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This eBook from the Gutenberg Project consists of approximately 309 pages of information about Abraham Lincoln, Volume II.
condition could really be reached, and that it could be reached by the road which he had marked out.  This confidence indicated an opinion of human nature much higher than human nature has yet appeared entitled to.  It also anticipated on the part of the Southerners an appreciation of the facts of the case which few among them were sufficiently clear-minded to furnish.  It is curious to observe that Lincoln saw the present situation and foresaw the coming situation with perfect clearness, at the same time that he was entirely unable to see the uselessness of his panacea; whereas, on the other hand, those who rejected his impracticable plan remained entirely blind to those things which he saw.  It seems an odd combination of traits that he always recognized and accepted a fact, and yet was capable of being wholly impractical.

In connection with these efforts in behalf of the slaveholders, which show at least a singular goodness of heart towards persons who had done everything to excite even a sense of personal hatred, it may not be seriously out of place to quote a paragraph which does not, indeed, bear upon slavery, but which does illustrate the remarkable temper which Mr. Lincoln maintained towards the seceding communities.  In December, 1861, in his annual message to this Congress, whose searching anti-slavery measures have just been discussed, he said:—­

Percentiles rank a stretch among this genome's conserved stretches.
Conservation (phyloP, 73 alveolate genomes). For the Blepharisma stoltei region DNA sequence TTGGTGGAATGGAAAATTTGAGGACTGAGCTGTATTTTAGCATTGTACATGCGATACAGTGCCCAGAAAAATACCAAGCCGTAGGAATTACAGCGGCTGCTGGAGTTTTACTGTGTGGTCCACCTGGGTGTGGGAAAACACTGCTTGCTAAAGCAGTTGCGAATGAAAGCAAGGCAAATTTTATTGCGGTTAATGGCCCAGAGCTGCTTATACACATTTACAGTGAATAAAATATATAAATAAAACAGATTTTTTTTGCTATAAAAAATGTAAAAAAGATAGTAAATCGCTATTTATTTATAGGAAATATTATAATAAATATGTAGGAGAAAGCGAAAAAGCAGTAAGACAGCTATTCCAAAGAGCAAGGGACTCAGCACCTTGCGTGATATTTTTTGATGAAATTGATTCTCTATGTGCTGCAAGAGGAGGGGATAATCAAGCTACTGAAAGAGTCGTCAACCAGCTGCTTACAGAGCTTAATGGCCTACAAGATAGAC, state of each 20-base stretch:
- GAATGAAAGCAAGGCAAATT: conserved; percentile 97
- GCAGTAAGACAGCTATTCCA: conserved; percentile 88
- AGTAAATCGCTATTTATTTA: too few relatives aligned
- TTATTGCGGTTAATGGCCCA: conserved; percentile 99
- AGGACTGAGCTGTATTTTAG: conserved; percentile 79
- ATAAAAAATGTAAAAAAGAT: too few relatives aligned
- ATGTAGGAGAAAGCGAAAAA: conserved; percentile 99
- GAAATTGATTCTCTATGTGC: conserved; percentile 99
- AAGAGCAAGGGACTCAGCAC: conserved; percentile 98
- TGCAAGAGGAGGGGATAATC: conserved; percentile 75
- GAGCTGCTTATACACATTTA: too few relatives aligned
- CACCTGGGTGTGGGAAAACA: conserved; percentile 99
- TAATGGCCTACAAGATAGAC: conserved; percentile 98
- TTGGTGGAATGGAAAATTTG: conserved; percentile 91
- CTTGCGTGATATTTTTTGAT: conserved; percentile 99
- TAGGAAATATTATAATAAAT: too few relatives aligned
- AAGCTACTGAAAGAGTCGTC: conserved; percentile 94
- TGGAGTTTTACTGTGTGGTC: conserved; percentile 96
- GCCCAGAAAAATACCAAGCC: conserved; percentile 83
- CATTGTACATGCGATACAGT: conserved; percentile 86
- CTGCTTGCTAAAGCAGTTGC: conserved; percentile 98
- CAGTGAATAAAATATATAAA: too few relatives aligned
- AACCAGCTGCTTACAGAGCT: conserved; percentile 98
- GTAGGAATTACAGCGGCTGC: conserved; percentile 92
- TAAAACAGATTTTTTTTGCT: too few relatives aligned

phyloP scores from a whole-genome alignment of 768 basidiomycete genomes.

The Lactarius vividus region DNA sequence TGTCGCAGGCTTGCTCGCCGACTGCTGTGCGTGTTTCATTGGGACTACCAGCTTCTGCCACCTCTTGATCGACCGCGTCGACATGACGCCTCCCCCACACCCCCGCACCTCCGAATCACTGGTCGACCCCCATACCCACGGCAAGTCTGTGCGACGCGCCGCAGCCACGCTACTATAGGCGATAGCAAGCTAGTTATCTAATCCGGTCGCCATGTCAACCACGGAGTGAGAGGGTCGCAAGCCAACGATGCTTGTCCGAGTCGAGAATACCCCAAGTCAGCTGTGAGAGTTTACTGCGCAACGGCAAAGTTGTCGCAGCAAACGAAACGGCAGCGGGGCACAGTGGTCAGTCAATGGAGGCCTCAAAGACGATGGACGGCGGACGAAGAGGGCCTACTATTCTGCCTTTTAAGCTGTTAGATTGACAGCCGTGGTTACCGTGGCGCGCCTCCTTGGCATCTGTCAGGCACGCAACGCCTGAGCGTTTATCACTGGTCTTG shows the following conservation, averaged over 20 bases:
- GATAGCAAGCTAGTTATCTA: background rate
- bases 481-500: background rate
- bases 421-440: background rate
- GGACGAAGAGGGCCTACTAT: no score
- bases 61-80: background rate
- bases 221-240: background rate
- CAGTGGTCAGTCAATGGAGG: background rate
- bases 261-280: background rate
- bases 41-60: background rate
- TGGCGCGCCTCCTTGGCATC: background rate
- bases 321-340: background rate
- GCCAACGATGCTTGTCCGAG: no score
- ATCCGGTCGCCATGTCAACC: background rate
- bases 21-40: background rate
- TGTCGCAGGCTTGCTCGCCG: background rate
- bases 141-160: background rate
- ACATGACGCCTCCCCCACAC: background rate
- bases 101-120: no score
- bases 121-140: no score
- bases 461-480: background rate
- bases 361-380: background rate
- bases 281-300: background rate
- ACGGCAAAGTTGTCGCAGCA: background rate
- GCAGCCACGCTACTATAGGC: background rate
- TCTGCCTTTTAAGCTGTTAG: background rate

“There are three vacancies on the bench of the Supreme Court....  I have so far forborne making nominations to fill these vacancies for reasons which I will now state.  Two of the outgoing judges resided within the States now overrun by revolt; so that if successors were appointed in the same localities, they could not now serve upon their circuits; and many of the most competent men there probably would not take the personal hazard of accepting to serve, even here, upon the Supreme Bench.  I have been unwilling to throw all the appointments northward, thus disabling myself from doing justice to the South on the return of peace; although I may remark that to transfer to the North one which has heretofore been in the South would not, with reference to territory and population, be unjust."[3] To comment upon behavior and motives so extraordinary is, perhaps, as needless as it is tempting.

FOOTNOTES: 

[1] Also in the House Thaddeus Stevens and Lovejoy, and in the Senate Sumner, did not vote.

[2] Lincoln’s intimate personal and political friend, and afterward his biographer.

[3] Annual Message to Congress, December, 1861.

CHAPTER II

THE SECOND ACT OF THE MCCLELLAN DRAMA

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